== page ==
Bryse Wilson became somewhat of a forgotten figure, despite the fact the Braves spent much of these past few months constantly attempting to fill holes in their rotation. But the impression he made when given a chance in the regular season's final few weeks has earned him a start in
Bryse Wilson became somewhat of a forgotten figure, despite the fact the Braves spent much of these past few months constantly attempting to fill holes in their rotation. But the impression he made when given a chance in the regular season's final few weeks has earned him a start in a key postseason game.
Prior to the Braves' 15-3 loss to the Dodgers in Game 3 of the National League Championship Series, Atlanta manager Brian Snitker announced Wilson will start Game 4 at Globe Life Field in Arlington on Thursday night. Wilson and Huascar Ynoa were seemingly the only options for this start.
But for those who haven't followed the Braves closely, learning Wilson received this assignment might be somewhat surprising. The 22-year-old right-hander has made just seven career starts. The only two starts he made this year were completed over the regular season's final six days.
Still, it's not like Wilson is coming completely out of nowhere. He was taken in the fourth round of the 2016 MLB Draft and ranked among MLB Pipeline's Top 100 Prospects entering the 2019 season.
"You just never know with these young guys when things might click," Snitker said. "I had a real good feeling the last couple times he threw."
Wilson spent a majority of this season at the team's alternate training site, attempting to compensate for the development he would have gained with a traditional Minor League season. His first encouraging performance of the season occurred on Sept. 9, when he allowed just one run while notching a four-inning save in a 29-9 win over the Marlins.
But Wilson made just one more big league appearance -- a one-inning relief stint -- over the next 12 days. He was not even considered a rotation candidate until Sept. 22, when he limited the Marlins three hits while working five scoreless innings in his first start of the year.
"I really liked what I saw," Snitker said. "It was a lot like Kyle [Wright]. He's starting to take a step forward and figure some things out. I liked how he attacked and used his fastball."
Like Wright, Wilson believes his late-season success was influenced by an improved two-seam fastball, a pitch he had ditched when he was struggling at the Double-A level in 2018.
Opponents had little trouble against Wilson's four-seamer, slider and changeup this year. But they were just 3-for-17 (all singles) against the two-seamer, which resulted in a whiff or a called strike 52 percent (12 of 23) of the time during that Sept. 22 start against the Marlins.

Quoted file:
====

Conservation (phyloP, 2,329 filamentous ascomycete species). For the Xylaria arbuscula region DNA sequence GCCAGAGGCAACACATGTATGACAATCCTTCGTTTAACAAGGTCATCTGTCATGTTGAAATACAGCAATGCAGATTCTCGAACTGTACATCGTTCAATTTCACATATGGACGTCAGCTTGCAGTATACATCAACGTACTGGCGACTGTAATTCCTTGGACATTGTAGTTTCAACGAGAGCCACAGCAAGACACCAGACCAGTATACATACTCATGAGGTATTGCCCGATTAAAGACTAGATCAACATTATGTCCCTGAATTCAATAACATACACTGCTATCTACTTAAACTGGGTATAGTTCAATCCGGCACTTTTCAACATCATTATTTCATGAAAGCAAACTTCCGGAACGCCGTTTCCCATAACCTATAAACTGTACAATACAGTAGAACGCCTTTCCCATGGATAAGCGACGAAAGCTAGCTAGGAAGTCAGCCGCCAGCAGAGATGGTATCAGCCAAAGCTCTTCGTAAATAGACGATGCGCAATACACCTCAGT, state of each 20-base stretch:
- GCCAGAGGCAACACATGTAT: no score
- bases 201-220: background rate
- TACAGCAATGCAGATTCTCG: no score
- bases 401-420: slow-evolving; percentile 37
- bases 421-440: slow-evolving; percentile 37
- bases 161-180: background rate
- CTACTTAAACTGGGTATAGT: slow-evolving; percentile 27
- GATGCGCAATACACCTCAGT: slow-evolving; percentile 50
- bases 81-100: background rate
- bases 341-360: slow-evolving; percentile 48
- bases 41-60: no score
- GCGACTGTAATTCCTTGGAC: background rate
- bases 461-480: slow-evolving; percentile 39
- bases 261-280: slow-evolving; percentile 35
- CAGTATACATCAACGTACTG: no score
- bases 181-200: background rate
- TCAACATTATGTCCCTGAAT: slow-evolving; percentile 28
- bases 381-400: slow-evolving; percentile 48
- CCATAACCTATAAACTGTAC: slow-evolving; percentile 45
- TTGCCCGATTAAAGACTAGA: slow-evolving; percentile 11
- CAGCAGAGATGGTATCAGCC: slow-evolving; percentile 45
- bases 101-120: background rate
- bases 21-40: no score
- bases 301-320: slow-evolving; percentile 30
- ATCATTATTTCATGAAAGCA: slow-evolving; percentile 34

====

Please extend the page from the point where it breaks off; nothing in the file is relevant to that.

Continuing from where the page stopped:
Of course, it should be noted Wilson's sinker resulted in a whiff or a called strike just 13 percent (3 of 23) of the time five days later against the Red Sox.
Wilson was under the impression he would have started Game 4 of the NL Division Series had the Braves not swept that best-of-five series against the Marlins. He prepared for this outing on Friday, when he threw 88 pitches over six innings of a simulated game at Houston's Minute Maid Park.
"I'm ready to go full force, for as long as the team needs me," Wilson said.
With the Dodgers starting left-hander Julio Urias in Game 3 on Wednesday night, Snitker sat Nick Markakis and moved Austin Riley to left field. Johan Camargo, who replaced the injured Adam Duvall on the NLCS roster on Tuesday, started at third base.
"We feel really good about [Camargo] at third base," Snitker said. "I feel good about Austin in left field. Looking at the matchup, I was just trying to do whatever we could offensively to score some runs."
Camargo is a highly skilled defensive player, and Riley proved he can be an above-average left fielder when he played that position on an everyday basis for a portion of the 2019 season. But this move had more to do with not wanting to have Markakis face a left-handed pitcher.
• Camargo ranges 115 ft. for wild sliding snag
Camargo made the most of his first postseason action of 2020, ranging 115 feet in the sixth inning to make a spectacular catch on a foul popup by Joc Pederson. He also added an RBI double in the ninth inning.
When Freddie Freeman and Ozzie Albies homered in both of the first two games of this NLCS, they became the fifth set of teammates to go deep in the first two games of a postseason series.
The most recent time this had occurred was last week, when the Braves received home runs from Travis d'Arnaud and Dansby Swanson in the first two games of the NLDS.
The other three duos to do this were the Braves' Chipper Jones and Ryan Klesko (1997 NLCS), the Giants' Barry Bonds and Reggie Sanders (2002 World Series) and the Cubs' Sammy Sosa and Alex Gonzalez ('03 NLCS)
Mark Bowman has covered the Braves for MLB.com since 2001.